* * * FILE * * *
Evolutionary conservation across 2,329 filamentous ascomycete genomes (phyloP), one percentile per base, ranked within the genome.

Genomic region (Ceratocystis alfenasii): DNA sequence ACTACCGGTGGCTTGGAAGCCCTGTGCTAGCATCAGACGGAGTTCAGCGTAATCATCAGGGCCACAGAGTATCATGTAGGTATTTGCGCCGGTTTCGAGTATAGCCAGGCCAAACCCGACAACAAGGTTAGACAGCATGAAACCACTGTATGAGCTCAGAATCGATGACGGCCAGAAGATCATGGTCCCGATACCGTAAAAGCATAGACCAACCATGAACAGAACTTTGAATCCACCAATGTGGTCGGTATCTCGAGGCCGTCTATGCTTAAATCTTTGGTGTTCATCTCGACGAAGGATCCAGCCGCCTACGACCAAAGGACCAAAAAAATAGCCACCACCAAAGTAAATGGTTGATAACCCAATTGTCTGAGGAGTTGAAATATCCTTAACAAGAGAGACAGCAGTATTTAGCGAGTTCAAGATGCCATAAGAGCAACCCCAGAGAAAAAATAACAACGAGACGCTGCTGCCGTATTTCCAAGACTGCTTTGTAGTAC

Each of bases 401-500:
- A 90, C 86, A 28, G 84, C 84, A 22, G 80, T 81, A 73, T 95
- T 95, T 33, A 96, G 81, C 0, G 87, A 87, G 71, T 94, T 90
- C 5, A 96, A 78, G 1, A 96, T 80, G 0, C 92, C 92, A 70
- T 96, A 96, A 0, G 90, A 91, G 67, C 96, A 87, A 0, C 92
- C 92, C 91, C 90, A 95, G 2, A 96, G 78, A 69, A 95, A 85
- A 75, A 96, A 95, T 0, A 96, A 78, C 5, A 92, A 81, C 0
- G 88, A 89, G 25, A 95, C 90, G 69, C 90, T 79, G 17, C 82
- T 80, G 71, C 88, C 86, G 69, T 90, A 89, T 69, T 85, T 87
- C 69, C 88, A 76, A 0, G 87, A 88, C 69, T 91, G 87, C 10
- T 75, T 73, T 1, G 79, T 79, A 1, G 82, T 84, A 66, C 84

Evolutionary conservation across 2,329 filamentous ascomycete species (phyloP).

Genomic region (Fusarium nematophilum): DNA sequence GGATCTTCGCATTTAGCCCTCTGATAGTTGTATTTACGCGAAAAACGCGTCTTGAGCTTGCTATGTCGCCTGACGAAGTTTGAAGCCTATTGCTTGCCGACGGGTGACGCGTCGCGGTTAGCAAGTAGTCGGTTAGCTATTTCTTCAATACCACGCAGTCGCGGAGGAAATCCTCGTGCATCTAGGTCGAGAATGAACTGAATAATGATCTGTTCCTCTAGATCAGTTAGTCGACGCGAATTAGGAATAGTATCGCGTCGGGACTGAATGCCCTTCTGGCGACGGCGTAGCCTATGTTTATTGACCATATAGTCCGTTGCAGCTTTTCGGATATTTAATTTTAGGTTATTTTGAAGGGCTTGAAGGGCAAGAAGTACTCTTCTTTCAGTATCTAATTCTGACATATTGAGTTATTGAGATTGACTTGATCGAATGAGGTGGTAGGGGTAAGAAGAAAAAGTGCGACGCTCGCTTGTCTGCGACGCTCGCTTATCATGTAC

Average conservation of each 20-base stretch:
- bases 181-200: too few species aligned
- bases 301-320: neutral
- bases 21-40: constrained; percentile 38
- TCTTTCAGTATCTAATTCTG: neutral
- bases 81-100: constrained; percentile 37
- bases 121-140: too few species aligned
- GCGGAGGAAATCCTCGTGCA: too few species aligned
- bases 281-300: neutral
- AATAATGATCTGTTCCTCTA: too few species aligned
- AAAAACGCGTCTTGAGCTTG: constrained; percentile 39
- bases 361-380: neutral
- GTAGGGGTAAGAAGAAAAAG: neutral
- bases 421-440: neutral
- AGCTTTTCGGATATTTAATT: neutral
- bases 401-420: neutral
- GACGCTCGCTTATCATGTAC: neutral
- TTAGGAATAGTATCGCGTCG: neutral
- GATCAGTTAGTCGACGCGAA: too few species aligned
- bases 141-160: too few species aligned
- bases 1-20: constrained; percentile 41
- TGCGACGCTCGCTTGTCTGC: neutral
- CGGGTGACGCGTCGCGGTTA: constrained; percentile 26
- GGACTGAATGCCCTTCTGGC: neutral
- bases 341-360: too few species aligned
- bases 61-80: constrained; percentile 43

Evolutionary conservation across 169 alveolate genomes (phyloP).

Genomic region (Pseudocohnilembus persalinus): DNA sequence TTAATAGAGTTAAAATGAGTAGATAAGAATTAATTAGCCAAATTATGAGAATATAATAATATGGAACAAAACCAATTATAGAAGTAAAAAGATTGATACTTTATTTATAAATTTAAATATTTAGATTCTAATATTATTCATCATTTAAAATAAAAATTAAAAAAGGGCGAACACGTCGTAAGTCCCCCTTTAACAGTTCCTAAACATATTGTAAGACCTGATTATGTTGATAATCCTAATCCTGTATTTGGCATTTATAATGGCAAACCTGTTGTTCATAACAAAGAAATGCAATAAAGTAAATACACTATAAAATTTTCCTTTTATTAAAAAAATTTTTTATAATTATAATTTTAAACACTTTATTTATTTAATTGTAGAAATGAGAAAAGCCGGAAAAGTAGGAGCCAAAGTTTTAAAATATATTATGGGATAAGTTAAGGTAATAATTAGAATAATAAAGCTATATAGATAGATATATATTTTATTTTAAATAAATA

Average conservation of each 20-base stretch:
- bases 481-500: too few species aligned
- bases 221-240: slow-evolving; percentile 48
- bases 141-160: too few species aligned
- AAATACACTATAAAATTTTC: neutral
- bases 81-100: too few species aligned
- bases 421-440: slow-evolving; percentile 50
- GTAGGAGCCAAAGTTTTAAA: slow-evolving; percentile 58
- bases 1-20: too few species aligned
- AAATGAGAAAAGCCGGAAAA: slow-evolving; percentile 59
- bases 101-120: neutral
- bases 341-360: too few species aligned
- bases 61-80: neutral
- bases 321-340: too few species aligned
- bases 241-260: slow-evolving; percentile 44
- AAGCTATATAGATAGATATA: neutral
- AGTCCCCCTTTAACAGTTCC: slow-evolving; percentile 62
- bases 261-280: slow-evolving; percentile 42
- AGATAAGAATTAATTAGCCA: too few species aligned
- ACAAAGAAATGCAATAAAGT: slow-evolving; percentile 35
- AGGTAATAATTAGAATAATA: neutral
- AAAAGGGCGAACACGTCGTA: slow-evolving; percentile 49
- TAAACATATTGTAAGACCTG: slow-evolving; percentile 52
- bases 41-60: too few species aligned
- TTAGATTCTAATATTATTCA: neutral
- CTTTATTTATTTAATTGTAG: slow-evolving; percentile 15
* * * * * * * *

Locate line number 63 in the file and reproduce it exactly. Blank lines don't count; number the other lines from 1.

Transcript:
- ACAAAGAAATGCAATAAAGT: slow-evolving; percentile 35